MORE

Neil Diamond's Top Six Pop-Culture Moments

Happy Birthday to the undisputed "Jewish Elvis," Mr. Neil Diamond, who can make a grown man weep with a few bars of "You Don't Bring Me Flowers," swiveling his hips and swaying his hair while wielding a deadly acoustic guitar.

Diamond turns 70 years young today, and he seems to only be getting more spry and relevant as he ages. He's as active as ever, releasing two Rick Rubin-produced albums in 2005 and 2008. Touring behind the latter, Home Before Dark, he stopped at Toyota Center and later gave back to the Houston area, donating generously to the Hurricane Ike relief effort.

Diamond's mark is all over pop culture, from movies, television and countless spins on the radio, to that swagger, and his almost peerless ability to reach out to his fans. At that Toyota Center show, he played fan favorite "Sweet Caroline" not once, but twice to sate the crowd. That night converted Rocks Off into a Diamond fan forever after.

His latest album, Dreams, is an acoustic covers record, with Diamond doing his take on 14 pop hits by the Beatles, Bill Withers, Harry Nilsson, Leonard Cohen and a run-through of his own composition, "I'm A Believer," which the Monkees turned into a smash in the '60s.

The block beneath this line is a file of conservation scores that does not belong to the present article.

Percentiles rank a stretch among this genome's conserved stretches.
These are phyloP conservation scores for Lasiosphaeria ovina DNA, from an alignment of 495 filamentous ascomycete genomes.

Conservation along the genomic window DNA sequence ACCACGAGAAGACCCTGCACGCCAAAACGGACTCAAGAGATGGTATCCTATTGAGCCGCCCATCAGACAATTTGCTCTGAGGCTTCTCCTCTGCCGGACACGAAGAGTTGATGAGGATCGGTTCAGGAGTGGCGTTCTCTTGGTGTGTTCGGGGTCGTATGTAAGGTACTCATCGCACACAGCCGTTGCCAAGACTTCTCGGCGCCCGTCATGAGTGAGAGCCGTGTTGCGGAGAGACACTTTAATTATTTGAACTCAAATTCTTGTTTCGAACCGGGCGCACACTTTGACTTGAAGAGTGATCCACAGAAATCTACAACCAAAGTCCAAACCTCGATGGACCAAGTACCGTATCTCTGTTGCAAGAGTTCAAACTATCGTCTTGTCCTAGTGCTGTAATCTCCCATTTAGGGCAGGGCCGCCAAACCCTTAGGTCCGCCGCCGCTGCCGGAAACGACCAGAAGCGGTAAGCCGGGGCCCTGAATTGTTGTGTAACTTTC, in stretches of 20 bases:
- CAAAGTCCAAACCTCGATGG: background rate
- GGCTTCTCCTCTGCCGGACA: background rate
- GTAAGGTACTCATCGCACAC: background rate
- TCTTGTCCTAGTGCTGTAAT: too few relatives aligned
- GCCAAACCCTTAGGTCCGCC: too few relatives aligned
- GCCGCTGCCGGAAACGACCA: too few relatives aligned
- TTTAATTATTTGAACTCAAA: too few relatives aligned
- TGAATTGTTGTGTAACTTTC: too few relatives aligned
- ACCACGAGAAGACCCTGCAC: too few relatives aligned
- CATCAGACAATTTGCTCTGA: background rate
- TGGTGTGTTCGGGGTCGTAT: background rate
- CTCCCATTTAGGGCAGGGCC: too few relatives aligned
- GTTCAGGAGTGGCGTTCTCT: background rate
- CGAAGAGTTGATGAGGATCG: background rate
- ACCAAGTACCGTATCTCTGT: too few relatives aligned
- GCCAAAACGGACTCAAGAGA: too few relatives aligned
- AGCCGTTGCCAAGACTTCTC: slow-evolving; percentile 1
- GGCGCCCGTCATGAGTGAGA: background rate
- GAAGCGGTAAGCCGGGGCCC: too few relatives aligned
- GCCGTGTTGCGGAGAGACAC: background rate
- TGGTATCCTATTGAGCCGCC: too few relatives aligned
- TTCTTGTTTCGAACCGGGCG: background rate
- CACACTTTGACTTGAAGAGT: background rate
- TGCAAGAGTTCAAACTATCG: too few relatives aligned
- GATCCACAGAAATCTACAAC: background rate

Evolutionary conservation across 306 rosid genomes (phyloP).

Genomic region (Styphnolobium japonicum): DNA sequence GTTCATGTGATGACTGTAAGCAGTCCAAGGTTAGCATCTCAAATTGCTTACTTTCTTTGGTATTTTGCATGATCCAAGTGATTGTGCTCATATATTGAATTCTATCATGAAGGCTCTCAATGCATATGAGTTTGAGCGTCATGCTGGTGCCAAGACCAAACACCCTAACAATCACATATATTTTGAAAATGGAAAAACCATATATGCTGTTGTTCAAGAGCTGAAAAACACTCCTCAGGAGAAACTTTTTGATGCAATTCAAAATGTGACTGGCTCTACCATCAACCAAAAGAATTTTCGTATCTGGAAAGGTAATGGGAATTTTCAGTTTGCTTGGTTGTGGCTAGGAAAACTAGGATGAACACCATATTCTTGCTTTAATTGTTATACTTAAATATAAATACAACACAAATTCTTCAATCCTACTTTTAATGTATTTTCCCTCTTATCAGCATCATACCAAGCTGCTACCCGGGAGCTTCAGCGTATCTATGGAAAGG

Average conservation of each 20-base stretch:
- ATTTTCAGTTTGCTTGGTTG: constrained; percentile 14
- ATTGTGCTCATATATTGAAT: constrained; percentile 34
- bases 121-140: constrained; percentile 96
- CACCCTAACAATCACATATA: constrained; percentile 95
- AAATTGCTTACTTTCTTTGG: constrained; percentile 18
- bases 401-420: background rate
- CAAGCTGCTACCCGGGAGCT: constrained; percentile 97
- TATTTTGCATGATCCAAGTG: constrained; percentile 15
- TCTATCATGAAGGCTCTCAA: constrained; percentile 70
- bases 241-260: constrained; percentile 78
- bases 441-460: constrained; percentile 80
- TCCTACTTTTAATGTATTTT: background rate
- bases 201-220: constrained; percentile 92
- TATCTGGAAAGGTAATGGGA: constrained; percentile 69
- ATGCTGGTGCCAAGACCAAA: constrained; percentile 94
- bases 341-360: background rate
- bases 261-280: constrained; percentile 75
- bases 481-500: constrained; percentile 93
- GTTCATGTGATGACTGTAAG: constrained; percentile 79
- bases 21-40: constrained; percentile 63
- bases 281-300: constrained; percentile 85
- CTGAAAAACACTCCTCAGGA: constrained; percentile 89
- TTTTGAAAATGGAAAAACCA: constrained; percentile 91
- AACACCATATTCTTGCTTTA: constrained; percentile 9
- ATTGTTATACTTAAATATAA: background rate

We picked out just a few of the best Diamond moments in pop-culture and movie history, including the blackface scene from his sole starring role in The Jazz Singer. You can find about six vinyl copies of that soundtrack ("America," "Love on the Rocks," "Amazed and Confused") in any thrift store in America.

 

Saving Silverman: Sure, the movie is awful, but it's still a cult hit on cable.

 

Neil Diamond's Top Six Pop-Culture Moments

Pulp Fiction: Urge Overkill covers Diamond while Quentin Tarantino reels out the most squeal-inducing overdose scene in history.

 

Born In East L.A.: At 2:36, Diamond's "Coming To America" gets put to more than good use. This is easily our favorite solo Cheech movie.

 

Glee: Of course...

 

The Last Waltz: How cool is Diamond in this video? If those sunglasses could talk...

 

The Jazz Singer: Diamond gets found out in blackface make-up after he starts clapping along. "That ain't no brother! That's a white boy!"

 

Editor's Pick: Saturday Night Live: "This next song is all about my love of barely legal hardcore porno..."

Follow Rocks Off on Facebook and on Twitter at @HPRocksOff.


Sponsor Content

Newsletters

All-access pass to top stories, events and offers around town.

Sign Up >

No Thanks!

Remind Me Later >